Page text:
Factory farming - feeding the world or cruelty to animals?

Lady - posted on 04/12/2010 ( 47 moms have responded )

2,136

73

221

http://www.libraryindex.com/pages/2170/F...

It's quite a long link so I'll do a brief synopsis;
Pros;- More meat produced for less resources used and less land and sold at a cheaper price. Plus the small independat farmer can get the backing of bigger corperations to keep them going.

Cons;- Animals have little space to move and live in. many are kept in unsanitary conditions. Disease spreads easier among the animals because they are all under the one roof and more waste is produced.

For me it's a hard one, although I don't like the thought of animals being treated badly we do need to feed the world and keep small farmers in business. I saw this topic on Opera a while ago and before hand I would have always said NO to factory farming but one farmer put forward some really good arguments. They showed his farm and although the animals were confinde they did have room to move and were clean and well taken care of. He said if all farms were to go free range then so many farmer would be forced out of business that it would be a struggle to then get all the meat produced.
I think there needs to be tighter regulations on the welfare of animals but I know this sounds really awful especially to all you vegetarians out there. In the end we are going to kill them and eat them.

MOST HELPFUL POSTS

Lady - posted on 04/13/2010

2,136

73

221

Last two deleted now BREAK - it's not going anywhere - Thank you! Ladies!!!

Carolee - posted on 04/13/2010

21,950

17

585

I just want to say... my husband is a butcher, and it all looks the same to him when he's cutting them up! There's really not that big of a difference between "free range" and "factory farmed". There are COMPANIES that are better, and he'll flat-out tell you which ones are the best, but for the most part, it's all the same by time it gets to him.

Heather - posted on 04/12/2010

525

20

18

I can see keeping these animals clean and free from disease...I dont get why people get so up in arms over the way livestock is treated...they are going to be slaughtered...their days are numbered...they are not pets. I feel sad when I hear about a puppy mill and I dont like to see domestic animals being abused, but we are talking about livestock here...which provides food for us humans. Personally, I would rather focus my energy towards protecting and helping...people! I am way more upset about the way people are treated all around the world, than the livestock.

Johnny - posted on 04/12/2010

8,686

26

322

Duh! Thanks for pointing that out. LOL.

Factory farms produce far far in excess of the needed wastes for crop manure. That excess waste is often washed untreated into the water supply. It pollutes rivers and lakes, washes into the oceans, and kills fish and shellfish. It also alters the natural bio-systems in those waterways leading to other problems like algae growth.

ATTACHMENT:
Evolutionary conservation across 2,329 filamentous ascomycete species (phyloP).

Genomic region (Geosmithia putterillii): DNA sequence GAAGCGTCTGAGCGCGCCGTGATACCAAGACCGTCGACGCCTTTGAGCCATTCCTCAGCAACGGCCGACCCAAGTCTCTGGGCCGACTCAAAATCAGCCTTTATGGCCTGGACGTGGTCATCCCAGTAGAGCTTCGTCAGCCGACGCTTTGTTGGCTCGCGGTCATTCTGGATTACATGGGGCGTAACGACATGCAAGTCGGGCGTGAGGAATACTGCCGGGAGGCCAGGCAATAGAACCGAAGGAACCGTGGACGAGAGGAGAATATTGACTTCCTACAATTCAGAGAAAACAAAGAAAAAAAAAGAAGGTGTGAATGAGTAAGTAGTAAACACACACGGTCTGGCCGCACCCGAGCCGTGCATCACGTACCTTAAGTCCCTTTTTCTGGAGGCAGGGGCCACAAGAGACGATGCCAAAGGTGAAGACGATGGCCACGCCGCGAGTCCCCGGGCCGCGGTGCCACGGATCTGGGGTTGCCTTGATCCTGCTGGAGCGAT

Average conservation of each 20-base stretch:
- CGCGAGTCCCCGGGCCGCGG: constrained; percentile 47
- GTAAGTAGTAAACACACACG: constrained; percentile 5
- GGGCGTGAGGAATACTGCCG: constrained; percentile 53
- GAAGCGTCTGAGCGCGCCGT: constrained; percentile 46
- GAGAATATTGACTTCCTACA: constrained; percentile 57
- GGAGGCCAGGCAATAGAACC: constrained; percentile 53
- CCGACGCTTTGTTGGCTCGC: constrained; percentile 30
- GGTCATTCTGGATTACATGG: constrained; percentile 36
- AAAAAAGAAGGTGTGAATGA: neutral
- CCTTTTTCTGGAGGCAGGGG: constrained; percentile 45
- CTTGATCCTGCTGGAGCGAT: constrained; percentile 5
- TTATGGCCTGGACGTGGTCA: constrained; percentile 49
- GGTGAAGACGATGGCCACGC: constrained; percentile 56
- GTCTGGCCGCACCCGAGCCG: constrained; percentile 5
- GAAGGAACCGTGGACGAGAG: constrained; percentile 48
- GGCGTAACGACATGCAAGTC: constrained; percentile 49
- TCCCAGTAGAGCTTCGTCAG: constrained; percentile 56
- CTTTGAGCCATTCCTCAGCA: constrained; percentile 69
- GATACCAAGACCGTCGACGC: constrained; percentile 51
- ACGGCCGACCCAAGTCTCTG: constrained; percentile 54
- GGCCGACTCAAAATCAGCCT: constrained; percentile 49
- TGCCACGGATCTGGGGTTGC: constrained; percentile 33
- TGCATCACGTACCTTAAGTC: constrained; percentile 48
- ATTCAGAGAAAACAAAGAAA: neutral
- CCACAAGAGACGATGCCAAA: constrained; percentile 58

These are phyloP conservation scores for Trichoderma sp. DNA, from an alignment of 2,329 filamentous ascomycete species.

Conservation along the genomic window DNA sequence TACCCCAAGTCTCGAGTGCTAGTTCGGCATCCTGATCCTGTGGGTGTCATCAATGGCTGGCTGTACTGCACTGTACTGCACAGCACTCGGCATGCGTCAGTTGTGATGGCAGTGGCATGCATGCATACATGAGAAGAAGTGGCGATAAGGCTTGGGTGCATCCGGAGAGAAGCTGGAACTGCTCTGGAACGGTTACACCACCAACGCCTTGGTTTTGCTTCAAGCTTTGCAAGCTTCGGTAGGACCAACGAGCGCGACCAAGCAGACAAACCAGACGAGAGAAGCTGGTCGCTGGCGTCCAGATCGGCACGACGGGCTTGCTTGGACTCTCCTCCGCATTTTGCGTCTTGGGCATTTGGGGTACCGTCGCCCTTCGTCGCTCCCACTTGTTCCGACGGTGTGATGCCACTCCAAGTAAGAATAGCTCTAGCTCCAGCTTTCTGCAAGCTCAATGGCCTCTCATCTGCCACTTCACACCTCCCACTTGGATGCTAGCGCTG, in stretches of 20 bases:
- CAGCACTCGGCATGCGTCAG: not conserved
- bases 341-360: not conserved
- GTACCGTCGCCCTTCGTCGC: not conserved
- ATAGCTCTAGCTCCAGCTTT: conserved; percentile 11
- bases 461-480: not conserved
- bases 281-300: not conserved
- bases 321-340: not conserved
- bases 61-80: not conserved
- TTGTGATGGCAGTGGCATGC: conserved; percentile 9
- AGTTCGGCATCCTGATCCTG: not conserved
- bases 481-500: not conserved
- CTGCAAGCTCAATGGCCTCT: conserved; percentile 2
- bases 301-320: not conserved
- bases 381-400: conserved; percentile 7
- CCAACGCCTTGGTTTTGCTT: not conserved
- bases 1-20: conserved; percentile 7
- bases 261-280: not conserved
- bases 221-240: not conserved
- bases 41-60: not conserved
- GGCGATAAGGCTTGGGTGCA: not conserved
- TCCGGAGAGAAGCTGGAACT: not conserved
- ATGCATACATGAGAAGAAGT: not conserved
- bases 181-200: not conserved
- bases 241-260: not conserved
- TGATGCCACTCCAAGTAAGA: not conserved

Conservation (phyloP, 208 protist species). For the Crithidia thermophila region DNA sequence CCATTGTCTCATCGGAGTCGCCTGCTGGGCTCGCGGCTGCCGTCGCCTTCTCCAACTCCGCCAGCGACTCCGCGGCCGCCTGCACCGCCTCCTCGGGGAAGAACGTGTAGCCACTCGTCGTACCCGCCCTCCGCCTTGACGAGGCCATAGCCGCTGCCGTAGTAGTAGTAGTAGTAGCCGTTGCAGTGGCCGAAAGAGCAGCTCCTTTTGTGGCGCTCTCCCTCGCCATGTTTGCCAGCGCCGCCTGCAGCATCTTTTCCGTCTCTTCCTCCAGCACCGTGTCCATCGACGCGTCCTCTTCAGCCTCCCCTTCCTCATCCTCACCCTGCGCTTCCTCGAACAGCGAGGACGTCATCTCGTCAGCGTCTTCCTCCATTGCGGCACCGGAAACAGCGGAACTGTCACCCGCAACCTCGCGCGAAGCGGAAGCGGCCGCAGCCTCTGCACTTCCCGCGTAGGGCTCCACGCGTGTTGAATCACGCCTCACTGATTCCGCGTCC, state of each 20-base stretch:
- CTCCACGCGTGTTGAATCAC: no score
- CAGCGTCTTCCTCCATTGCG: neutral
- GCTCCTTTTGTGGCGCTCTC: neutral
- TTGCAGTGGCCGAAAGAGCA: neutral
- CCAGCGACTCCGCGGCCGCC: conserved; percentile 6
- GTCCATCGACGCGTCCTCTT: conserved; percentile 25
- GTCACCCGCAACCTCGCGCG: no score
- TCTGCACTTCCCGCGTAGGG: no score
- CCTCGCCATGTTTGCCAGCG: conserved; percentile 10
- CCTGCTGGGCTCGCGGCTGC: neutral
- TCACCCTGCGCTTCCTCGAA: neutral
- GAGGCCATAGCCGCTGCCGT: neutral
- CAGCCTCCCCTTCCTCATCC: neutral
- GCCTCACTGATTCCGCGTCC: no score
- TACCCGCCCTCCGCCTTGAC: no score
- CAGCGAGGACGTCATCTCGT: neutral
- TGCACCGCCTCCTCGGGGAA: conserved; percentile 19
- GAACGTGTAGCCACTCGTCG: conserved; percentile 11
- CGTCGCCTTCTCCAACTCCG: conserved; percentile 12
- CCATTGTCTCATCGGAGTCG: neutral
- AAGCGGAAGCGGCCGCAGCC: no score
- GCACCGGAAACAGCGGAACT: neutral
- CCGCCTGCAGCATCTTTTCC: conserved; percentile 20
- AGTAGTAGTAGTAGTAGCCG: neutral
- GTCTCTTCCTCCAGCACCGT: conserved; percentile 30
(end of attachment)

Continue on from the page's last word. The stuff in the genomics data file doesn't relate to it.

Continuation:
Rosie - posted on 04/12/2010

8,657

30

321

interesting article jocelyn. i'm a little conflicted on this one. i LOVE meat. will never go without it. i do think that as a society we need to start eating less red meat, eating more fish and vegetables. i think that would help immensely. grassfed cows are less apt to get e coli, than a grainfed cow. that is more sanitary, less costly, and better eatin too. and like that article said, even if we don't eat all the grain that we feed the cows, we could export it and make a lot of money off of it.

carols idea with consuming all of the animal is a good start, but i for one cannot eat organs or hooves. i have tried then. i've ate cow brains, cow tongue, chicken hearts, gizzards, liver all those things and i find them all reprehensible. not because of the cultural taboo either, they are purely disgusting to me. i won't even eat chicken skin, eeeww! but maybe if other people actually tried these things they might like them. i know my husband likes cow tongue, but there's no where to get it around here.



i feel that factory farming is a necessity, i just think there needs to be more sanitary conditions, more room, and they need to be taken care of. and the slaughter houses need to be kept cleaner as well and have more regulations. i saw something somewhere where cow shit, and prime time steaks were pretty much mingled together constantly. it disgusted me (obviously not enough to give up meat) and it makes me wonder what our standards are like for our meat plants. i'm more worried about those things than how many cows are living together as long as the other conditions are met.

47 Comments

View replies by

[deleted account]

I think factory farming is cruel and I don't eat meat because of it. I also only buy free range eggs. Human life is more important so I think it is sometimes necessary for feeding the world in places where food is in short supply and it needs to be produced quickly and cheaply, but I don't think developed countries have an excuse for continuing this practice.

Jocelyn - posted on 04/13/2010

5,165

42

275

Lol, cheese is the main reason I'm not completely vegan :P
Anyways, @ Jenny, put some eucalyptus oil on a few popsicle sticks and poke them in your garden ^_^

Rosie - posted on 04/13/2010

8,657

30

321

m best friend is a vegetarian and when she first started in highschool she was vegetarian, but anything that involved killing an animal to get it she wouldn't eat-like gelatin, or eggs, but she'd have dairy. vegan is really hard to keep up laci! i honestly don't know how anybody can go without cheese either LOL!!! i wiish vegetables tasted like meat-i'd be all over that!

Jenny - posted on 04/13/2010

4,426

16

129

I've been told I BBQ ike a man, I guess that's a compliment lol.